(p. 80) Consider a thought experiment. If the means existed, would you exchange places with a typical person living in any year before your birth? Exchange places permanently–not, say observe the Battle of Hastings and then rematerialize in the present. You could pick the year and place in the past, but could not specify trading places with someone specific like Catherine the Great or Leonardo da Vinci, and you could not specify that you would he a lord or lady or hold some similar advantage. In this deal you’d he transported back to the year and society of your choosing to live out the rest of your life as an ordinary person.
A good guess is that hardly anyone in the United States or the European Union today would accept a one-way ticket to the everyday life of the past. The physical beauty of the world would be greater then, before the mixed blessing of development. And most moments in the past would be quieter than ours, though not necessarily less stressful–the lives of pioneer farmers for whom a crop loss meant destitution, or of seamstresses working fourteen-hour days in early industrial-era sweatshops and unable to afford more than tea and bread, were hardly (p. 81) serene. Nor was the quiet, small-town atmosphere of the past, which many today idealize, necessarily ideal. Everyone knew your name, but everyone also knew your secrets; men and especially women enjoyed much less personal freedom in small-town life of the past than is typical today.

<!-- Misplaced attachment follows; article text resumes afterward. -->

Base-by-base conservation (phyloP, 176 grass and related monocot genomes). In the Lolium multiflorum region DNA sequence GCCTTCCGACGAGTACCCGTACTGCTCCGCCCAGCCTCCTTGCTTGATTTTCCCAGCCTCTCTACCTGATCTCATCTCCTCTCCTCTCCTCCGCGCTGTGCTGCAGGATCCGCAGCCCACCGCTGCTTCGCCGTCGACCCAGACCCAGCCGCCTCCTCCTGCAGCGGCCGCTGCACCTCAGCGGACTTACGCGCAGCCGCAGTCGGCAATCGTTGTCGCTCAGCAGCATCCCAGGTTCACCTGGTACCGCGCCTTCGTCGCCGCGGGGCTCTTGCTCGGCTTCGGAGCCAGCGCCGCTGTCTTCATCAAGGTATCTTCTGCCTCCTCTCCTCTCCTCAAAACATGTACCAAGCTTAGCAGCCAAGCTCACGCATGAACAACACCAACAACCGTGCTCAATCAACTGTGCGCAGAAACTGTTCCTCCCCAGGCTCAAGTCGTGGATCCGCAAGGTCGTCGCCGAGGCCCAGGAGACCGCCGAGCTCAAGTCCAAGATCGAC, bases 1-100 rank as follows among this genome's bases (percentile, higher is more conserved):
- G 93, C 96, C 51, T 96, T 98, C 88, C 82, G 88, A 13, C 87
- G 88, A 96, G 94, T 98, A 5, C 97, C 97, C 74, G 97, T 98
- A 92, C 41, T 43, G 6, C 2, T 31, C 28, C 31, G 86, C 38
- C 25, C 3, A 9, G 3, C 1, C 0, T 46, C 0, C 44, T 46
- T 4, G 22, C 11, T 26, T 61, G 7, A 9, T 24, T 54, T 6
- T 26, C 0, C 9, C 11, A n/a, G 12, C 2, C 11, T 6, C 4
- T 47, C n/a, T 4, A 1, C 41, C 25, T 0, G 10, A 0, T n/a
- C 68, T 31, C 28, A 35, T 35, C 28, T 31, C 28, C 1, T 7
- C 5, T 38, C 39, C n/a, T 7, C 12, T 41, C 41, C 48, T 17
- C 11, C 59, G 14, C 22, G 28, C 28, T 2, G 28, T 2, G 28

For essentially all of human history until the last few generations, the typical person’s lot has been unceasing toil, meager living circumstances, uncertainty about food, rudimentary health care, limited education, little travel or entertainment; all followed by early death. (Keep in mind these remain the conditions under which more than a billion people live in the developing world today.) Even if you could somehow carry the benefits of modern medicine with you into the past–health care alone would make almost everyone decline the one-way ticket backward–the toil, low living standards, and isolated lives of past generations would seem awful to us compared to the sorts of things we complain about today.
Easterbrook, Gregg. The Progress Paradox: How Life Gets Better While People Feel Worse. Paperback ed. New York: Random House, 2004.